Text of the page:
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The Weeks: ‘Easy’ Writers

(Left to right) Cyle Barnes, Damien Bone, Sam Williams and Cain Barnes of The Weeks perform Friday, April 28, at Martin’s Restaurant & Bar. Photo courtesy Sacks & Co.

(Left to right) Cyle Barnes, Damien Bone, Sam Williams and Cain Barnes of The Weeks perform Friday, April 28, at Martin’s Restaurant & Bar. Photo courtesy Sacks & Co.

It's been four years since Jackson-native rock act The Weeks released a true follow-up to their 2013 album, "Dear Bo Jackson," although the band has been far from quiet. Vocalist Cyle Barnes, his twin brother, drummer Cain Barnes, bassist Damien Bone and guitarist Sam Williams have been on the road for much of their 11-year career, and it's that fact that both delayed and inspired their latest album, "Easy," which came out April 7.

The Weeks wrote "Easy" while they took a year off from touring—a stark contrast to "Dear Bo Jackson," which they wrote entirely on the road and recorded in a two-week span sandwiched between months-long tours. However, that break wasn't always the plan.

"With this record, we started recording it in late 2014," Williams says. "We still were touring 'Dear Bo Jackson,' and we hopped in the studio thinking that was the right move. But about two weeks into those sessions, we kind of realized, 'If we keep going and put this record out in three months or whatever, we're going to have to get right back on the road. That'll be three or four years straight; it's going to be six years before we get a stop.' We were like, 'Let's pump the brakes a little bit.'"

After finishing a two-month European tour, The Weeks got off the road for most of 2015, using the year to mend band friendships and reflect on their own lives. Williams says that time also allowed them to consider The Weeks as a band—what they do well, what they do poorly and what they could learn from past releases.

"We'll be buried with our records, but it's good to take as much of an objective step away as you can and say, 'OK,'" he says. "Maybe one of the things, if I had to be critical of our records, is that ... we like so many different types of music, and when you play this long with each other, you get really good at a lot of different styles of music. So we were like, 'You know what? We're a rock band first.' We always have been, and even if we play country, soul, R&B or anything like that, we always, in the band we call it 'Weeks-ing it up.' We put a rock twist on it. But with this one, we said, 'Let's just make a rock record.'"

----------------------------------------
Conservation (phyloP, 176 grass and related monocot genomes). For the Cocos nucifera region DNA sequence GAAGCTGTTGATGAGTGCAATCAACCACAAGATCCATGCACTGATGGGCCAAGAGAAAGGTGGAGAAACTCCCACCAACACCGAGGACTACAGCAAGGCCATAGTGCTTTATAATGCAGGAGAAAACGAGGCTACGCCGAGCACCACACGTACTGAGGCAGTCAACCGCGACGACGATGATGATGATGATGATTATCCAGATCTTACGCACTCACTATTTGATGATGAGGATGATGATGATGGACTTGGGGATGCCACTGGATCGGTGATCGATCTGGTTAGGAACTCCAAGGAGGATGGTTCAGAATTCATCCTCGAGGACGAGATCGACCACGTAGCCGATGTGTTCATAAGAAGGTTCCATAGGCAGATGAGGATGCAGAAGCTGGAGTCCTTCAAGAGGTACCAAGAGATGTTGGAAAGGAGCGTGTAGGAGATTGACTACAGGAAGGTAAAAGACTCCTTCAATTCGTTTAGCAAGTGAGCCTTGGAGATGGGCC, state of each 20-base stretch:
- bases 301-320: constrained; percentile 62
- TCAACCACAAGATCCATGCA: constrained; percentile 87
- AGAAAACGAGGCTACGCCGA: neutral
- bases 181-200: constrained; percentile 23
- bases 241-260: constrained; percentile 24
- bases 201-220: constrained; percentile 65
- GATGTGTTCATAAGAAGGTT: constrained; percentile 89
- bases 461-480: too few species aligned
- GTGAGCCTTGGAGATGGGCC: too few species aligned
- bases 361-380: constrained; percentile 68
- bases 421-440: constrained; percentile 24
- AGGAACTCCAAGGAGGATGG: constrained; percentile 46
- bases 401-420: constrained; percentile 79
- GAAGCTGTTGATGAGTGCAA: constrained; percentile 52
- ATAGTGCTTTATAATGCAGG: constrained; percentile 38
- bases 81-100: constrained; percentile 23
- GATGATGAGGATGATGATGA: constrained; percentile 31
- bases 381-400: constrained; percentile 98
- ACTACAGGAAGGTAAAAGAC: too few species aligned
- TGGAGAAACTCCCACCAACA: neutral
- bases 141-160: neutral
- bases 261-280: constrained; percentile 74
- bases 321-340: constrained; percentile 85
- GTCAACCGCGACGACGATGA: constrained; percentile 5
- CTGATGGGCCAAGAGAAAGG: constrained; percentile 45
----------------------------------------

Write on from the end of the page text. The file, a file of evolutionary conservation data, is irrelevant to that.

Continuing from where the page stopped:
Williams says this is also the first record where the band had time to write more than the 10 or so songs on the final album. In the past, The Weeks approached the album with a loose blueprint: two to three down-tempo songs, one or two mid-tempo songs, an epic closing track and so on. With "Easy," they would take four or five nights a week to just hang out, rehearse and write at the band house in Pegram, Tenn., a small town west of Nashville, where the band is currently based.

"We probably wrote 20 or 30 songs, and I'd say 20 or so got really fleshed out," he says, "so we were kind of able to form whatever record we wanted. The big thing was keeping it slow. We went to the studio to kind of pair it down, and we really took our time with everything."

As different as the writing process on "Easy" was, Williams says the sound of The Weeks is still the same at its core, despite the fact that the members have never discussed what that sound should be.

"You know, those things people say, 'This is what The Weeks are,' they're kind of right," he says with a laugh. "But that's one thing that's nice. A lot of bands that have been around since they were 14 or whatever, they change their band name, they disassociate themselves with the stuff they wrote in high school, and they 'grow up.' But we don't. Part of what I love is that our first record came out when we were 16 or 17, and we have the same band name. It's on our Spotify. It's right there."

The Weeks' record release show is at 10 p.m., Friday, April 28, at Martin's Restaurant & Bar (214 S. State St.). The Lonely Biscuits also perform. General admission is $18, and VIP admission is $38. For more information, visit martinslounge.net.


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